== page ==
FX: Cyprus deposit raid a reason to sell the euro… for a day or two

Something about the government confiscating bank deposits speaks to our primeval fears. Honest people who believed in their leaders will be robbed by their governments, it feels like a sign of society crumbling.
Without question it’s a disaster in Cyprus. There will be panic and protests and disorder. There will be a long-lasting run on the banks.
A good comparison is Argentina, where in 2001 the government devalued the value of the peso and forcibly converted dollar deposits. Twelve years later, the banking system remains in tatters because people refuse to make deposits — preferring the safety of the First Mattress Bank of Americas. And without deposits banks can’t lend and growth languishes.

Bank run on deposits could it happen in cyprus
A lineup outside a bank in Argentina in 2002

Another name for a bank is a trust. Once trust in the system is destroyed, it can take a generation to repair.
It all sounds dreadful if you’re in Cyprus but lets put things into perspective. The population of Cyprus is 1.1 million  –which seems like a lot of you’re a Cypriot politician and they’re chasing you with pitchforks — but it represents 0.3% of the population of the eurozone.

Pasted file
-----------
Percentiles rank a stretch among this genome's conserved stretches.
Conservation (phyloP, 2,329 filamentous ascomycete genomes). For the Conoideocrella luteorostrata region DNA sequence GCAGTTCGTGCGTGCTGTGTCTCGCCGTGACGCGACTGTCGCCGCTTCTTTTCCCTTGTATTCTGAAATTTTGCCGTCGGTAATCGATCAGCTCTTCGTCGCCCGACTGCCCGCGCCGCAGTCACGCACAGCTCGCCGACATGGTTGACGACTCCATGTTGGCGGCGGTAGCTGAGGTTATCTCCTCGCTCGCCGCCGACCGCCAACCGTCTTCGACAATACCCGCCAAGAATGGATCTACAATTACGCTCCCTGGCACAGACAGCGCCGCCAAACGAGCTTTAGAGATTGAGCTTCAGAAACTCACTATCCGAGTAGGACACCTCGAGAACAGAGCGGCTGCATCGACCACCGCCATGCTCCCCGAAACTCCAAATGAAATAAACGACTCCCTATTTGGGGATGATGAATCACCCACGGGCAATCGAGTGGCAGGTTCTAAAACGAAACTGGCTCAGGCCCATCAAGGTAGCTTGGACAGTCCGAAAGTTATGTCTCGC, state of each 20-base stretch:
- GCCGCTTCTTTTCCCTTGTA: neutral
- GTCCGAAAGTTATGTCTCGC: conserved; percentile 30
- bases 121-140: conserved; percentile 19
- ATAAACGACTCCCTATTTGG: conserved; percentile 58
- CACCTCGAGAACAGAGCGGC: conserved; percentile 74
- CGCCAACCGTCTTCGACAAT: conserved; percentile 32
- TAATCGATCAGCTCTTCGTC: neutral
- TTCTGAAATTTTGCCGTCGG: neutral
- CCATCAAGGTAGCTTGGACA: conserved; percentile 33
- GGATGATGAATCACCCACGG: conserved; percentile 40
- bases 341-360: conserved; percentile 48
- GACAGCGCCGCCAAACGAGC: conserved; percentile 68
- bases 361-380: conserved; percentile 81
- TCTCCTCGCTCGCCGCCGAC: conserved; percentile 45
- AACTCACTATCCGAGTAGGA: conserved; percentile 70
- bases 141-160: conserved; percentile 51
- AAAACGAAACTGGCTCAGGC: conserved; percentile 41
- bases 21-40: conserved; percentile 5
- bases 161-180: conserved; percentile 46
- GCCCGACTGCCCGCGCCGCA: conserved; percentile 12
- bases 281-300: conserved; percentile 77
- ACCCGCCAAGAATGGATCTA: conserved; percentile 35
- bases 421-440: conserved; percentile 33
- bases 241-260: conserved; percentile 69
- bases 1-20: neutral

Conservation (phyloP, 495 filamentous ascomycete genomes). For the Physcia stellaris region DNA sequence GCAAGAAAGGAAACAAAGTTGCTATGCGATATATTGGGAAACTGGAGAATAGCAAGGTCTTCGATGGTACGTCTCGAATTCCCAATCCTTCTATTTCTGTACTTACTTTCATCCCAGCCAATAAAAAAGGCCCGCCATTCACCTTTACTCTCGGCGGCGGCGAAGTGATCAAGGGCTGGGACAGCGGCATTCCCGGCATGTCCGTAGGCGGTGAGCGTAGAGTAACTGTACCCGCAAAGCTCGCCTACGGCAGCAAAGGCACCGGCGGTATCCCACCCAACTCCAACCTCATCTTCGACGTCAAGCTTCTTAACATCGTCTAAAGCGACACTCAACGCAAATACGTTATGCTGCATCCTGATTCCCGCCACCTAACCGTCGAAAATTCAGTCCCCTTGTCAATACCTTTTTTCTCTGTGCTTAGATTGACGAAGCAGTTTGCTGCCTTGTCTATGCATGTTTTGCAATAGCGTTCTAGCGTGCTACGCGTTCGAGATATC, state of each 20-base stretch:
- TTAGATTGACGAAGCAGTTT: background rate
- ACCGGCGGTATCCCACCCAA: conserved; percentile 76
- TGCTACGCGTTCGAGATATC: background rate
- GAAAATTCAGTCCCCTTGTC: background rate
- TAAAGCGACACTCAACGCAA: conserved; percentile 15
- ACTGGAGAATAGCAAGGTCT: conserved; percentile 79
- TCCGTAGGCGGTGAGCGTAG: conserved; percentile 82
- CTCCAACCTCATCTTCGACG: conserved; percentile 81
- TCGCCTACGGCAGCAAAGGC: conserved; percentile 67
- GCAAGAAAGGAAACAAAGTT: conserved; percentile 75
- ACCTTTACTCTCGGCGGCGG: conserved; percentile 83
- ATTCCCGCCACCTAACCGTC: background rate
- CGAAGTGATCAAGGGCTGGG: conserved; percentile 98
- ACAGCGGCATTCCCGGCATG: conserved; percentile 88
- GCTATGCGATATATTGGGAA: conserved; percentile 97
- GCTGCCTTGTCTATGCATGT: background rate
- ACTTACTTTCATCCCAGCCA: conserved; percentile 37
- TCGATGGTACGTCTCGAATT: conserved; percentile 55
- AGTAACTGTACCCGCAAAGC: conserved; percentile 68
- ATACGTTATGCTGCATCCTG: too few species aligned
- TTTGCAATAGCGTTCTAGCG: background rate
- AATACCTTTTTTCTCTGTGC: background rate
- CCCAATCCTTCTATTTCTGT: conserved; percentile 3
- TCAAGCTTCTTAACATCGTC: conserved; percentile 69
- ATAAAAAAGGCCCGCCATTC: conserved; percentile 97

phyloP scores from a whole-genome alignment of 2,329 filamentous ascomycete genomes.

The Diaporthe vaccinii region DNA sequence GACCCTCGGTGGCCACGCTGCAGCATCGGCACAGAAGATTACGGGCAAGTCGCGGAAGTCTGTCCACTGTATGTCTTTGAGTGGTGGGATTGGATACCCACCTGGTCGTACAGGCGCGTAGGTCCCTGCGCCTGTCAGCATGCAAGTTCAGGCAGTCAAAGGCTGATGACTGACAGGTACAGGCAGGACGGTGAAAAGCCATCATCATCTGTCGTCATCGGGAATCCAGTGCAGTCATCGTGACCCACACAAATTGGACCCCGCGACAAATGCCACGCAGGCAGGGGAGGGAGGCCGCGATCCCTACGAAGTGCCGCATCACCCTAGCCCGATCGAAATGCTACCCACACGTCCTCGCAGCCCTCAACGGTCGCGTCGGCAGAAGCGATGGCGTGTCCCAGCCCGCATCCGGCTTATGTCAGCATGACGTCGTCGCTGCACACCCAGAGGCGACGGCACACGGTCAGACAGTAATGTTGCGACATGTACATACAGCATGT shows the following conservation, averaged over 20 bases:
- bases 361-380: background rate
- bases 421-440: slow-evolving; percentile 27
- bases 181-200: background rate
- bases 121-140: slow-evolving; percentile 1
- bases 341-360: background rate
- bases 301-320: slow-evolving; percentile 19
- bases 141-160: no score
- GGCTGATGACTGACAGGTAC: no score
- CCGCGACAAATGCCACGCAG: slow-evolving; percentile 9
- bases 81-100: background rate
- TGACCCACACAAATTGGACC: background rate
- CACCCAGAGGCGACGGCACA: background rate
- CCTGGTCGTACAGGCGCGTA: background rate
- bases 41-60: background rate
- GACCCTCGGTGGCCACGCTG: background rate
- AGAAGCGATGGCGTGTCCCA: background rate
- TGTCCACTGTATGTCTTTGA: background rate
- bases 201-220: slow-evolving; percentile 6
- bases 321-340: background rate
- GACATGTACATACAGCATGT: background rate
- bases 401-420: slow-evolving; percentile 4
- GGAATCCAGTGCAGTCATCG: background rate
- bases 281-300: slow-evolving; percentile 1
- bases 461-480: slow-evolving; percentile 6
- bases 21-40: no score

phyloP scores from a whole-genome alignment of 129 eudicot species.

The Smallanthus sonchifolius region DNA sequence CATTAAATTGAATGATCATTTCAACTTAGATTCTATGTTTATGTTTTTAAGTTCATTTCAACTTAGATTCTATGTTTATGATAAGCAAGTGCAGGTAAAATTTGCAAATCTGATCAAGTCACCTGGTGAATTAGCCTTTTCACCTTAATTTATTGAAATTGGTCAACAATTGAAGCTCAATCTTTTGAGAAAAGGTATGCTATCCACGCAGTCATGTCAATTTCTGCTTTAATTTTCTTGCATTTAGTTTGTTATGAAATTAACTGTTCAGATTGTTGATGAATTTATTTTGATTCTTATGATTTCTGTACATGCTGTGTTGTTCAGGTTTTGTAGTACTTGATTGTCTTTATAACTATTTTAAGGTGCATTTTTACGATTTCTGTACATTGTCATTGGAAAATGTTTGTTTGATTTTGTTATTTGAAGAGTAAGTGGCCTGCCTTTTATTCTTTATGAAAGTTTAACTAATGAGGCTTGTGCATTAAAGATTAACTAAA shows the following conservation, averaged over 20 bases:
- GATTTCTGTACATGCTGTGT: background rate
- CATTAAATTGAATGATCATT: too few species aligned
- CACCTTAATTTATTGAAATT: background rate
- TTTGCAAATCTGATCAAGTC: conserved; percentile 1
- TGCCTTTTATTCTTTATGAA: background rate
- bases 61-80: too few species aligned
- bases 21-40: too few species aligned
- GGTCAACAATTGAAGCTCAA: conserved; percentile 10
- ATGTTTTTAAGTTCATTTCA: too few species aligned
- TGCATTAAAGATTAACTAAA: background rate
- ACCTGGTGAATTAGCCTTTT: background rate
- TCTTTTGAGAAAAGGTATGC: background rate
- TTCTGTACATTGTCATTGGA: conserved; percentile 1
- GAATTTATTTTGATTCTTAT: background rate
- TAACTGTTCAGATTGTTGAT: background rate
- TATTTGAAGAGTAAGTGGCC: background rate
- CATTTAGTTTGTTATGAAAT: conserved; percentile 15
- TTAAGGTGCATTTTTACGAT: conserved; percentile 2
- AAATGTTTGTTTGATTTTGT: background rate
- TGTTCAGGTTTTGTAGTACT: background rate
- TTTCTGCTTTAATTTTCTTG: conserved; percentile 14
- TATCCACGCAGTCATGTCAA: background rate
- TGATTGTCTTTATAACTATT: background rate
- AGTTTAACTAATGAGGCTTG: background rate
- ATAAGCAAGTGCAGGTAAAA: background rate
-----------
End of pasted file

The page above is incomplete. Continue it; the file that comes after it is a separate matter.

What happens in Cyprus doesn’t matter to the European economy and it doesn’t matter to the vast majority of Europeans save for a few very upset Russian tax evaders.
On Monday, the euro will fall on fears of line-ups at banks elsewhere in Europe with honest citizens draining accounts and terrified their country could be next.
Is that a legitimate fear? I don’t think it is. I think European are more cleaver than that.
Citizens Spain, Italy and Greece have been tortured by taxes and austerity. Moreover, the heavy lifting is already done and government finances are improving in most of the bloc. I might be wrong but I can’t imagine a cue forming outside of Santander or even embattled banks like Monte Paschi and Allied Irish.
Newscasts will broadcast sensational images at banks in Cyprus for the next few days but don’t tune in. Instead watch for signs of panic elsewhere in Europe. If it doesn’t materialize, buy the dip in the euro.


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